So you think your child may be ready for potty training, but you can never be sure of things with kids, can you? You are not the only one. Potty training depends on the readiness of your child. Toilet training is a natural function that requires biological maturation coupled with a child's desire to master controlling urination and bowel movements. The perfect age to begin is different for every child. It can be anywhere from 18 months to thirty-two months. There isn’t no right way to potty train your child, so you just have to go with the flow - just keep positive and stay patient.
According to experts, more than 80% of children have setbacks in toilet training. Setbacks are the usual path to gaining mastery of toileting. They are normal. Just because your child is facing setbacks it doesn't mean you've done something wrong as a parent. However, before getting your kid started with potty training, it is necessary for you to make sure that he is ready for it. Here are a few signs to tell if your child is ready for potty training or not:
Is your child curious about the potty and how it works? Does he ask you a million and one questions about the potty? Does he sneak into the bathroom to see what you are doing? If all this is true, then your child is ready to take a step into the world of potty training. Being interested in the potty opens up your child’s eyes to a whole another hole that consists of potties.
Children see everyone using the potty, which makes them want to use it too. They want to be a part of the “big person” club. They don’t want to be left out of something so cool. If you find your child is curious, take the time to teach him (trust me, if you don’t, he would never leave you alone). Demonstrate to your child how you use the potty, explain the process step by step so he is able to understand. Tell your child that the potty is his friend and whenever he feels the urge to (insert your little cutesy word for number 1 or number 2 here) the potty is there for him to use.
Offer Assurance to Him
Using the potty might be scary to your child at first, especially using the public toilet. Assure your child that there is nothing to be afraid of. He will eventually get the picture; whether it’s next week or next year, it will sink in. Hey, at least he is interested in using the potty. It’s a start.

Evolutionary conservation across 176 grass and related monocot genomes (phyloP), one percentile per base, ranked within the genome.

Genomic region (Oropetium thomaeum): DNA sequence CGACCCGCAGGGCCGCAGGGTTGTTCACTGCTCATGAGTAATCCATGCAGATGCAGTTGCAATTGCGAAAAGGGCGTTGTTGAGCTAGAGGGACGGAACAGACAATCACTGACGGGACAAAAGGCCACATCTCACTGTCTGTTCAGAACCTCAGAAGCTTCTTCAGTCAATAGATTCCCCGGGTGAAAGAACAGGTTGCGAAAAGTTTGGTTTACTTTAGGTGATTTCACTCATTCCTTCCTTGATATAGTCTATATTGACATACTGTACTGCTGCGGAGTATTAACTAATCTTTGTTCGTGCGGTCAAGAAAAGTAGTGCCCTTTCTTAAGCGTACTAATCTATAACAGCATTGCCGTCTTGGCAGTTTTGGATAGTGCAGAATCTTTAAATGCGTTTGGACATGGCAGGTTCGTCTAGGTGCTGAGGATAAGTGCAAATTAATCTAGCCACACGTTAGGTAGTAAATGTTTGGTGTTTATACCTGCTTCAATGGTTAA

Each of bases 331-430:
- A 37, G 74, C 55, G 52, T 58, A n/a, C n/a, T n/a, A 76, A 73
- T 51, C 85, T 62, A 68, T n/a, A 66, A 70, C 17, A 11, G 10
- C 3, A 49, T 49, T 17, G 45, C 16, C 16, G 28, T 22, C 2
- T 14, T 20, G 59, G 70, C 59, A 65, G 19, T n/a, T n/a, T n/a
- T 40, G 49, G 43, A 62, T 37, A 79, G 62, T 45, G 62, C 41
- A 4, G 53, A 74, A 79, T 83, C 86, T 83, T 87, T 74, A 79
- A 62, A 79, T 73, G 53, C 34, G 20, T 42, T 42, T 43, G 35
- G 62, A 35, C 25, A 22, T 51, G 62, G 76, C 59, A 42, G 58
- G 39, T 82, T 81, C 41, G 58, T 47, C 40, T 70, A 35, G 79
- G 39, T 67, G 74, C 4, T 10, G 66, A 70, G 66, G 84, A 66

If your child can follow through with basic instructions such as “go to the bathroom”, “turn on the light”, ”pull down your pants and underwear”, “sit on the potty”, and so on, then potty training should be somewhat a breeze (I say somewhat because kids can be so unpredictable). If you feel like your child may be ready for the toilet, but are a little unsure how he will handle things, test him. Give him simple directions about going to the bathroom and see what happens. If this successfully happens the way it should, then congrats… your child just stepped up to the big league.
To encourage your child to continue doing a good job, you can shower the little one with praise. Verbal praise builds up a child’s confidence. This will help to give your child positive reinforcement as he tries to conquer this whole potty training thing. Positive reinforcement is defined as the addition of a reward following desired behavior with the purpose of increasing the likelihood the behavior will occur again. Chances are that accidents will still continue, but at least, he will begin to notice that he did something right and he will be eager to do it again.
It's What Kids Need
Positive reinforcement is the push that all children need. One of the best positive reinforcement options is to treat your child with something like a special outing such as going to the park or movies. Give him the foods that he likes such as pizza or ice cream. Now, if your child doesn’t do a successful job, don't worry worries. He is still young. Just correct him and assure him that it is okay - mistakes happen. Give him a big mommy hug to make him feel better.